April 15, 2007

Mobile phones, disappearing bees, and our lifespans

{See later story debunking the following.}

Here's an alarming news bit, not to mention the un-cited study results at the end, but I will. [And I've added an article from The Scotsman, which includes discussions of the info in the article.]
Are mobile phones wiping out our bees? - by Geoffrey Lean and Harriet Shawcross for The Independent (UK), Apr 15, 2007.
". . . some scientists suggest that our love of the mobile phone could cause massive food shortages, as the world's harvests fail.
. . . The theory is that radiation from mobile phones interferes with bees' navigation systems, preventing the famously homeloving species from finding their way back to their hives. Improbable as it may seem, there is now evidence to back this up.
. . . The West Coast is thought to have lost 60 per cent of its commercial bee population, with 70 per cent missing on the East Coast. [ Europe is affected too. ]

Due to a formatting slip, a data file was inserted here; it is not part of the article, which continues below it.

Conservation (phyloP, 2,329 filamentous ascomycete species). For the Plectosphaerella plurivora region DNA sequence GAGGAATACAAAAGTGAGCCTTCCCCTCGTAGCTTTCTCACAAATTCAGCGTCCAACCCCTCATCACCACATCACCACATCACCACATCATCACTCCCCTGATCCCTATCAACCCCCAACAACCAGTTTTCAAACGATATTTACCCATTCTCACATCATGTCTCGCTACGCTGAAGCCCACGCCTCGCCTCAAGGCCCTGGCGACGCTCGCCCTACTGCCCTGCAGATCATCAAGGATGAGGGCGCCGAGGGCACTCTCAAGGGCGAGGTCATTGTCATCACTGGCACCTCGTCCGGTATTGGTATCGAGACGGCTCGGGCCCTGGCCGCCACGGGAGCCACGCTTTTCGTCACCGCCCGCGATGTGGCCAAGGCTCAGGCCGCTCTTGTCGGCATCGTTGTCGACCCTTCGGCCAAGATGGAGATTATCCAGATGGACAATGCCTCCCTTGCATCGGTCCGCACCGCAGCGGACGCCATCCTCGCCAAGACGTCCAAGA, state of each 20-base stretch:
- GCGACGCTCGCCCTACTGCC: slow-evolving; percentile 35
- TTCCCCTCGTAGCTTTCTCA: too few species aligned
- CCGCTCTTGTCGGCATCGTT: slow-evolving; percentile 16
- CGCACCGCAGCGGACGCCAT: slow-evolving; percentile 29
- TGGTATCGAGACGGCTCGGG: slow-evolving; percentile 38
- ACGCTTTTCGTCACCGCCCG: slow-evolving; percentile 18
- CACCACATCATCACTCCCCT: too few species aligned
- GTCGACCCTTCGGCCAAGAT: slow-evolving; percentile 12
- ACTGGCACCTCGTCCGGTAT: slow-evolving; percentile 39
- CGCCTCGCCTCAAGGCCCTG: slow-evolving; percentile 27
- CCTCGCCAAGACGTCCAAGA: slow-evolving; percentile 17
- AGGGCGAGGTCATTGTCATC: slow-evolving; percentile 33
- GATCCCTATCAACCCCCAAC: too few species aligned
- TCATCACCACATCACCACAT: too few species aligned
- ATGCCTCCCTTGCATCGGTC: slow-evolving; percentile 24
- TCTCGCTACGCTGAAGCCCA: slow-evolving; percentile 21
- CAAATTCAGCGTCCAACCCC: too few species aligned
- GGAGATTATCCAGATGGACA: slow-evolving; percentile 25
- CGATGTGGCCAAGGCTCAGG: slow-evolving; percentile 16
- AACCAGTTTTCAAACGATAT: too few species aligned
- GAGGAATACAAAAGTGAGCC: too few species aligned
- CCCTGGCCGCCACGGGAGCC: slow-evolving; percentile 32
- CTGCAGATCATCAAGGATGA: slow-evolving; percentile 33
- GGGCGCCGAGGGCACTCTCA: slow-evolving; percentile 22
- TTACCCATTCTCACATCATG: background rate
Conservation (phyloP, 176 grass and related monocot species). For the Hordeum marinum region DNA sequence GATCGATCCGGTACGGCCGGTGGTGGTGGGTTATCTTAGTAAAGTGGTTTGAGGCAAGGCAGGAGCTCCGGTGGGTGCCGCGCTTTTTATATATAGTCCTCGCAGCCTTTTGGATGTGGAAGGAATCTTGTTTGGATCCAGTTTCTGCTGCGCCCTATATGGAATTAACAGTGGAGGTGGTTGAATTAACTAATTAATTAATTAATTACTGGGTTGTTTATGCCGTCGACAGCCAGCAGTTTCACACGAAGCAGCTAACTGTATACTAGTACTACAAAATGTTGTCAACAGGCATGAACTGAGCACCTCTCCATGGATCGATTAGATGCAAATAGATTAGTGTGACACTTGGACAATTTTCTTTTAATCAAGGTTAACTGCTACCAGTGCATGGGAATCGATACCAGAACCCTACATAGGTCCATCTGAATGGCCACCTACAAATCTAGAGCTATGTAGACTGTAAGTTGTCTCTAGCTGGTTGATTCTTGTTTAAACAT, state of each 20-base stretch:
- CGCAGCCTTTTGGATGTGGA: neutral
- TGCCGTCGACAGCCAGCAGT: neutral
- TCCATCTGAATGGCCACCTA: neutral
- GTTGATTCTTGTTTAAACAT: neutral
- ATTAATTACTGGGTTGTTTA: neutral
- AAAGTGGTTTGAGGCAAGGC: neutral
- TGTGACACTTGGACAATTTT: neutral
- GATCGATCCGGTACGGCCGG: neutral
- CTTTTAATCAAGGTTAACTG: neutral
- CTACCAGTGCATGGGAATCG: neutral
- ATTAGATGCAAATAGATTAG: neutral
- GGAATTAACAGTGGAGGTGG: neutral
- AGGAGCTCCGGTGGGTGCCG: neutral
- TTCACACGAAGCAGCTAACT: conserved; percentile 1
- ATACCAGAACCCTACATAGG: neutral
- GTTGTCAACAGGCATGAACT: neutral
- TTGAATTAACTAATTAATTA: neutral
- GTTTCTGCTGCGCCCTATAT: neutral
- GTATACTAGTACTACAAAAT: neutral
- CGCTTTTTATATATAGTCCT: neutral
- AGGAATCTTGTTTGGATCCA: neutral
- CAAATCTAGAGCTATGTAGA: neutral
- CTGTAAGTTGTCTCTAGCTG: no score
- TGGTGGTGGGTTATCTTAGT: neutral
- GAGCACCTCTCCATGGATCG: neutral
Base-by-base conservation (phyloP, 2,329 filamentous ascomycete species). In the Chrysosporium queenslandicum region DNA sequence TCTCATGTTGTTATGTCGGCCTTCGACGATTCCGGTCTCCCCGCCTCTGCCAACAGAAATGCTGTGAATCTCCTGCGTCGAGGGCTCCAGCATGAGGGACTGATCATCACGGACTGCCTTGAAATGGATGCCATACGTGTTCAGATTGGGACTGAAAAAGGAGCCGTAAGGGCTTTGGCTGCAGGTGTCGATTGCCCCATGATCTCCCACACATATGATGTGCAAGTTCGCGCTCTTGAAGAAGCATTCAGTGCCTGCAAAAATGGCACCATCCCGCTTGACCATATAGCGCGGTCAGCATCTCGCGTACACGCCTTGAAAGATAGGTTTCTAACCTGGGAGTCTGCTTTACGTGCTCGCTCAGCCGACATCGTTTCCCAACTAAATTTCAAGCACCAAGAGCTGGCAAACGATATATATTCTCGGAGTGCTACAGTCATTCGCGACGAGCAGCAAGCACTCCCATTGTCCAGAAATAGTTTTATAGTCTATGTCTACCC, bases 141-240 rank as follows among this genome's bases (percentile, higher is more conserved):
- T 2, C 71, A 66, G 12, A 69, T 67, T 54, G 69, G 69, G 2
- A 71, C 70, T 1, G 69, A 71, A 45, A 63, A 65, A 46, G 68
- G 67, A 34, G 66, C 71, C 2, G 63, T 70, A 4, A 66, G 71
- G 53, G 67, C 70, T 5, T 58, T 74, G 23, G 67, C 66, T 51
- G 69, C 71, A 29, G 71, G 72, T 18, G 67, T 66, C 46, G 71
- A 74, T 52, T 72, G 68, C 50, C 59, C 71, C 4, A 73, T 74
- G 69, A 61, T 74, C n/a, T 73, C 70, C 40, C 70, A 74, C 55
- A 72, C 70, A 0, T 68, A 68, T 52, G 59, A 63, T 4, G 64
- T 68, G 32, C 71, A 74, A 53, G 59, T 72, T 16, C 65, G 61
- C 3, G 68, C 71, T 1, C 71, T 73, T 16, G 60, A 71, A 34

. . . The implications of the spread are alarming. Most of the world's crops depend on pollination by bees. Albert Einstein once said that if the bees disappeared, 'man would have only four years of life left.'

[No cites for the following]
    Most research on cancer has so far proved inconclusive. But an official Finnish study found that people who used the phones for more than 10 years were 40 per cent more likely to get a brain tumour on the same side as they held the handset.
    Equally alarming, blue-chip Swedish research revealed that radiation from mobile phones killed off brain cells, suggesting that today's teenagers could go senile in the prime of their lives.
    Studies in India and the US have raised the possibility that men who use mobile phones heavily have reduced sperm counts.

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